Filing 20

Entry Discussing Petition for Writ of Habeas Corpus and Denying Certificate of Appealability: His petition for a writ of habeas corpus is therefore dismissed as untimely and as barred by his unexcused procedural default. Judgment consistent with this Entry shall now issue. The court therefore denies a certificate of appealability ***SEE ENTRY FOR ADDITONAL INFORMATION***. Signed by Judge William T. Lawrence on 7/12/2011.(DWH)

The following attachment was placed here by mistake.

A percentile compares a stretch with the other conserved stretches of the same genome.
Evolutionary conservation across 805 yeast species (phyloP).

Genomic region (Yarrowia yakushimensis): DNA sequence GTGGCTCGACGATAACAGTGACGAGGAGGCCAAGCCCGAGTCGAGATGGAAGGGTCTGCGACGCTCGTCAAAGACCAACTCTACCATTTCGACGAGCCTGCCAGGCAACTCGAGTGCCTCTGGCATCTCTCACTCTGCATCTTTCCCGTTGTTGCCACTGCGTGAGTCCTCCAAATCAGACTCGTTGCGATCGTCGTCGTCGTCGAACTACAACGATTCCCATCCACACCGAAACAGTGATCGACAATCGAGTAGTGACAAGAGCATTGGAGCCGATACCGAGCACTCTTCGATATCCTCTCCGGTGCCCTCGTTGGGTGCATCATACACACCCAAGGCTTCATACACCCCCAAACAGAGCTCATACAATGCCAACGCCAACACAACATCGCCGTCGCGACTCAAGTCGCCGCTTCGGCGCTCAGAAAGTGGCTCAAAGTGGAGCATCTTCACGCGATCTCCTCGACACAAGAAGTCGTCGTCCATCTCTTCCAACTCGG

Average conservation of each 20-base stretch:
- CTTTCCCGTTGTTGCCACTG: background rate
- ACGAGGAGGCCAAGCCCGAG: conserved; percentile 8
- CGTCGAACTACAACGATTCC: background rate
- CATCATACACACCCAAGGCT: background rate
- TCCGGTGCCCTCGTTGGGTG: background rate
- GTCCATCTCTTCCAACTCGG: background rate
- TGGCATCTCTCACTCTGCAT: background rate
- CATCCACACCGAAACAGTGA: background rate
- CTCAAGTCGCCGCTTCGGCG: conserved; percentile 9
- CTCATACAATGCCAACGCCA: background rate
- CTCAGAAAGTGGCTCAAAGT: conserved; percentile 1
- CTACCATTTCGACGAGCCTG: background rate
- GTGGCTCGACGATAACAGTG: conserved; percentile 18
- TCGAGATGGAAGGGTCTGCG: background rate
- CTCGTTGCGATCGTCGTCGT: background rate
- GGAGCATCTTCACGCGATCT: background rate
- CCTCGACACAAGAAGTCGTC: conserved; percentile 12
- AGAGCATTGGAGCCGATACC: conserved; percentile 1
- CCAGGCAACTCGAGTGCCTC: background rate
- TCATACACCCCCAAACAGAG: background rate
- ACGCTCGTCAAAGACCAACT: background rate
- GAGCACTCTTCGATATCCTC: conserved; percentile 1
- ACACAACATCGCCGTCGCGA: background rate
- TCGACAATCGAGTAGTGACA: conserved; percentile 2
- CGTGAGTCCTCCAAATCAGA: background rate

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UNITED STATES DISTRICT COURT SOUTHERN DISTRICT OF INDIANA AARON WITTKAMPER, Petitioner, v. INDIANA ATTORNEY GENERAL, Respondent. ) ) ) ) ) ) ) ) No. 1:10-cv-1279-WTL-DKL Entry Discussing Petition for Writ of Habeas Corpus and Denying Certificate of Appealability For the reasons explained in this Entry, the petition of Aaron Wittkamper for a writ of habeas corpus must be denied and the action dismissed with prejudice. In addition, the court finds that a certificate of appealability should not issue. I. A. In a proceeding docketed as No. 33A05-1002-CR-51, Wittkamper was convicted in an Indiana state court of possession of a device by an incarcerated person. This conviction was entered through a plea bargain between Wittkamper and the State of Indiana relative to charges filed on July 19, 2007, of possession of a device by an incarcerated person as a class B felony, rioting, and criminal mischief. The plea agreement to which reference has been made provided that Wittkamper would be sentenced to the Indiana Department of Correction for a term of three (3) years. On June 30, 2008, the trial court accepted the plea agreement, accepted Wittkamper’s plea, found him guilty, and sentenced Wittkamper to a term of confinement of three (3) years. Neither the plea agreement nor the trial court’s sentencing order specified whether the three year sentence was to be served consecutively or concurrently to Wittkamper’s current prison sentence in the State of Arizona. On July 28, 2008, the trial court amended the sentencing order to reflect that Wittkamper’s 3-year sentence was to be served consecutively “to any sentence previously imposed in the State of Arizona.” B. In an attempt to “curb delays, to prevent 'retrials' on federal habeas, and to give effect to state convictions to the extent possible under law,” Congress, as part of the Anti-terrorism and Effective Death Penalty Act of 1996 (“AEDPA”), revised several of the statutes governing federal habeas relief. Williams v. Taylor, 529 U.S. 362, 404 (2000). One such revision amended 28 U.S.C. § 2244 to include a one-year statute of limitations for state prisoners seeking federal habeas relief. C. The facts pertinent to the computation of the statute of limitations are the following: ● Wittkamper was sentenced on June 30, 2008. ● On July 28, 2008, the trial court added language to its sentencing order directing that its sentence was to be served consecutively to any sentence previously imposed in the State of Arizona. ● On September 14, 2009, Wittkamper filed a motion claiming that the amended sentencing order of a consecutive sentence was erroneous under Indiana Code § 35-38-1-15. On November 11, 2009, the trial court denied Wittkamper’s motion ● On December 4, 2009, Wittkamper sent a “Petition for Review” to the Indiana Court of Appeals. The Indiana Court of Appeals sent a letter to Wittkamper noting that no Notice of Appeal had been filed and informing him that a notice is required to initiate an appeal pursuant to Indiana Appellate Rule 9. ● On February 17, 2010, Wittkamper filed a Notice of Appeal with the trial court. The trial court sent Wittkamper an order denying the filing of his notice. On February 25, 2010, Wittkamper’s trial attorney filed a motion to withdraw, which was granted that same day. ● On March 29, 2010, Wittkamper filed a Notice of Appeal in the trial court to challenge the amended sentencing order. On July 2, 2010, the Indiana Court of Appeals dismissed Wittkamper’s appeal because he failed to timely file a notice of appeal. Wittkamper sent a “petition” to the Indiana Supreme Court asking that it reverse the Indiana Court of Appeals’ dismissal of his appeal. However, Wittkamper’s petition failed to comport with the filing requirements provided in the Indiana Appellate Rules and therefore was never deemed filed by the Indiana appellate courts. ● On October 12, 2010, Wittkamper filed a petition for a writ of habeas corpus with this court, which was signed on October 7, 2010. D. The legal significance of the foregoing facts is the following: ● Wittkamper’s conviction was “final” for purposes of the AEDPA not later than August 29, 2008, because this was the last date on which Wittkamper could have filed a timely direct appeal from the amended sentencing order issued by the trial court on July 28, 2008. See Griffith v. Kentucky, 479 U.S. 314, 321 & n.6 (1987) (a conviction is “final” when the time for seeking direct review from the judgment affirming the conviction has expired); Powell v. Davis, 415 F.3d 722, 726 (7th Cir. 2005). ● The statute of limitations established by 28 U.S.C. 2244(d) began to run on August 30, 2008, and expired one year later on August 31, 2009. ● Wittkamper’s first challenge to the amended sentencing order was filed on September 14, 2009. By that time, the statute of limitations had expired. Accordingly, Wittkamper’s challenge and his subsequent litigation in the Indiana state courts could not have tolled the statute of limitations period. Teas v. Endicott, 494 F.3d 580 (7th Cir. 2007) (the fact that the state courts entertained a collateral attack on prisoner's conviction more than one year after the expiration of the one year time limit does not "re-start" the statute of limitations under § 2244(d)); Fernandez v. Sternes, 227 F.3d 977, 978-79 (7th Cir. 2000) (explaining that it is illogical to toll a limitations period that has already passed). ● Wittkamper asserts that he is unlearned in the law, but his ignorance is not a sufficient basis on which to toll the running of the statute of limitations. Fisher v. Johnson, 174 F.3d 710, 714 (5th Cir. 1999) ("ignorance of the law, even for an incarcerated pro se petitioner, generally does not excuse prompt filing"); Miller v. Marr, 141 F.3d 976, 978 (10th Cir. 1998) (equitable tolling not justified by fact that petitioner simply did not know about AEDPA time limitation). To the extent that Wittkamper argues for a subjective standard in § 2244(d)(1), that is, the year to file a federal petition begins when a prisoner actually understands what legal theories are available, the Seventh Circuit has rejected this suggestion. Owens v. Boyd, 235 F.3d 356, 359 (7th Cir. 2000) (under § 2244(d)(1)(D), “[t]ime begins when the prisoner knows (or through diligence could discover) the important facts, not when the prisoner recognizes their legal significance. If § 2244(d)(1) used a subjective rather than an objective standard, then there would be no effective time limit, as [petitioner's] case illustrates.”). The statute of limitations applicable to federal habeas corpus actions "was Congress' primary vehicle for streamlining the habeas review process and lending finality to state convictions." Walker v. Artuz, 208 F.3d 357, 361 (2nd Cir. 2000). Wittkamper’s petition for a writ of habeas corpus was filed after the statute of limitations had expired and his attempt to show otherwise is unpersuasive. E. “[H]abeas corpus has its own peculiar set of hurdles a petitioner must clear before his claim is properly presented to the district court.” Keeney v. Tamayo-Reyes, 504 U.S. 1, 14 (1992) (O'Connor, J., dissenting) (internal citations omitted). In this case, Wittkamper has encountered the hurdle produced by the 1-year statute of limitations. He has not shown the existence of circumstances permitting him to overcome this hurdle, and hence is not entitled to the relief he seeks. Additionally, Wittkamper has committed unexcused procedural default by failing to properly present his habeas claim to the Indiana state courts. See O'Sullivan v. Boerckel, 526 U.S. 838, 842, 845 (1999) (the federal habeas statute requires a petitioner “[to] give the state courts one full opportunity to resolve constitutional issues by invoking one complete round of the State's established appellate review process”; this includes filing an application for discretionary appellate review with the State's highest court if that right is available by statute); Henderson v. Cohn, 919 F.2d 1270, 1272 (7th Cir. 1990) (holding that illiteracy is not cause to overcome procedural default, citing with approval cases holding that ignorance of the law is not cause); Rodriguez v. Maynard, 948 F.2d 648 (9th Cir. 1991) (pro se status and lack of awareness and training in the law is not cause). His petition for a writ of habeas corpus is therefore dismissed as untimely and as barred by his unexcused procedural default. Judgment consistent with this Entry shall now issue. II. Pursuant to Federal Rule of Appellate Procedure 22(b), Rule 11(a) of the Rules Governing § 2254 proceedings, and 28 U.S.C. § 2253(c), the court finds that Wittkamper has failed to show that reasonable jurists would find “it debatable whether the petition states a valid claim of the denial of a constitutional right” and “debatable whether [this court] was correct in its procedural ruling.” Slack v. McDaniel, 529 U.S. 473, 484 (2000). The court therefore denies a certificate of appealability. IT IS SO ORDERED. 07/12/2011 Date: __________________ _______________________________ Hon. William T. Lawrence, Judge United States District Court Southern District of Indiana